As many people across the globe are learning, rapid implementation of social distancing is essential to reduce transmission of the COVID-19 virus and protect those most vulnerable, particularly older adults and individuals with underlying medical conditions. But without question, the ripple effects of this crucial strategy include an exacerbation of social isolation and loneliness.
Just as COVID-19 threatens to cause an economic recession, it will also cause a “social recession” that will most affect older adults and people with disabilities or preexisting health conditions, explained writer Ezra Klein in an article published March 12.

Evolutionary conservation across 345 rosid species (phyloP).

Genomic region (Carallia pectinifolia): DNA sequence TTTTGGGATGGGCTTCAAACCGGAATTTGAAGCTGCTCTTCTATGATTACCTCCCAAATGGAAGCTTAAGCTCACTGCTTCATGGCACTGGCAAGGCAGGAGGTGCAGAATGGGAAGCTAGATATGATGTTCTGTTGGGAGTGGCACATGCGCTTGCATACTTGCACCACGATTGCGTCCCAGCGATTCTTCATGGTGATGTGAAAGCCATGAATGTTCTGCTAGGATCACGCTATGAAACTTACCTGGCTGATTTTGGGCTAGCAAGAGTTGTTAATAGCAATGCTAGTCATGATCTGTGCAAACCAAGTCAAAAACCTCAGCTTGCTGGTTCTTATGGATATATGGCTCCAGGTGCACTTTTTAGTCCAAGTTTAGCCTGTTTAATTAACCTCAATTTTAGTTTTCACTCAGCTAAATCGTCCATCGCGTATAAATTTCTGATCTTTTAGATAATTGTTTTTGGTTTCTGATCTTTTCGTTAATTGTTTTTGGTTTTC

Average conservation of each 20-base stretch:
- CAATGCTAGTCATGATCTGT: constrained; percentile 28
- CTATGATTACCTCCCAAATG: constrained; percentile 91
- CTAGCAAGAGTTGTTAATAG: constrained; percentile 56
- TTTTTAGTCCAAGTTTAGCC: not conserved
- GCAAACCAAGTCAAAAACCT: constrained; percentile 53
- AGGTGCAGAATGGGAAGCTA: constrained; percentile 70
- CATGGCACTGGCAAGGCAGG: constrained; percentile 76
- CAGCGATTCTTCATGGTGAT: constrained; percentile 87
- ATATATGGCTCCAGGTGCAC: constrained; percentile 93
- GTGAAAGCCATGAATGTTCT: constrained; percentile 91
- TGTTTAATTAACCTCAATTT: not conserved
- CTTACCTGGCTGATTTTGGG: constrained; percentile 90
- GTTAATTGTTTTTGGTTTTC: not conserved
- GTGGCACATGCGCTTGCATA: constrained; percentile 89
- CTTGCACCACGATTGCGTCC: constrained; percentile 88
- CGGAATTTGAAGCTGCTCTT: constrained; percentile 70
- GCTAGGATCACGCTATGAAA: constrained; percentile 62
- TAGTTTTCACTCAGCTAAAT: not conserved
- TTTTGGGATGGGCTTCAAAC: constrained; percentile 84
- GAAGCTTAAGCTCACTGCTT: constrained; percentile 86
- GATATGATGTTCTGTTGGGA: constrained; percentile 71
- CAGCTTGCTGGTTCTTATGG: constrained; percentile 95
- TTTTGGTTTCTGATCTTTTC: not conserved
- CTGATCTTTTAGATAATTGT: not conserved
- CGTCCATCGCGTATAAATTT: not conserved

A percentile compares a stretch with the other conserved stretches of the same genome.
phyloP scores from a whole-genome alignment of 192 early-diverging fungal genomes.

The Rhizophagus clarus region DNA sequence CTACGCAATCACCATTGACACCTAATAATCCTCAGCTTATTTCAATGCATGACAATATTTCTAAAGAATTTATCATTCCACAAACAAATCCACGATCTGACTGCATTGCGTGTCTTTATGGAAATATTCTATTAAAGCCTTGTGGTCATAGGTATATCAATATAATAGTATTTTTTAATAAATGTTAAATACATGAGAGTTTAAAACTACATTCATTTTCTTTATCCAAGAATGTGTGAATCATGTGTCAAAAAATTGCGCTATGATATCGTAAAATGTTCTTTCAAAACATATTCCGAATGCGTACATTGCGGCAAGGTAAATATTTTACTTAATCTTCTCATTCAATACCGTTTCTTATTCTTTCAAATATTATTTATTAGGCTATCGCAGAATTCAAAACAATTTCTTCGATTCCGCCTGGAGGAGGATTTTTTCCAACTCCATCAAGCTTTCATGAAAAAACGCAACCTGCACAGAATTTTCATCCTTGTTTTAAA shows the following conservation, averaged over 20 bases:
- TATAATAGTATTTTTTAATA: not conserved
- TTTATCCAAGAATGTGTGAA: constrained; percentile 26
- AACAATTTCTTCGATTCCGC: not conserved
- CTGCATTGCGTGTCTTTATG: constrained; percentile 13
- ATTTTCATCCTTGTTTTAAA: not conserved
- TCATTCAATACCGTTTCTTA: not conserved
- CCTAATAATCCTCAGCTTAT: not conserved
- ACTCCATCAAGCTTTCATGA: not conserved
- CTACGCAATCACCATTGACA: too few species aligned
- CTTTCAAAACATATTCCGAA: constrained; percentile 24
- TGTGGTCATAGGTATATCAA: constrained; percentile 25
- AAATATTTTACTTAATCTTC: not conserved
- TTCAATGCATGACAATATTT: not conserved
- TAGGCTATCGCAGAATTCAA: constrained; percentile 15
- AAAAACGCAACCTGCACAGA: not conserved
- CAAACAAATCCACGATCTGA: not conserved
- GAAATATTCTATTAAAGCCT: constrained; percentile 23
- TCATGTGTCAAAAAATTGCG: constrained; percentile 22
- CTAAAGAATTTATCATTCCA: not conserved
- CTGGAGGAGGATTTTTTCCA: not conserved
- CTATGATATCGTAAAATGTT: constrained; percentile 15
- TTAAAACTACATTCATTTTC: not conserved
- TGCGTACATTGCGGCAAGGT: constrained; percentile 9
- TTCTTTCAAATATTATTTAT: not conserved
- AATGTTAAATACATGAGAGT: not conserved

Long before the emergence of COVID-19, however, social isolation and loneliness were preexisting conditions in the US, as detailed in a report issued last month by the National Academies of Sciences, Engineering, and Medicine. It describes how the US health care system falls short in preventing social isolation and loneliness among older adults—as well as in identifying and intervening to address the problem in those already affected.
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Stephenson J. In Time of Social Distancing, Report’s Call for Health Care System to Address Isolation and Loneliness Among Seniors Resonates. JAMA Health Forum. 2020;1(3):e200342. doi:10.1001/jamahealthforum.2020.0342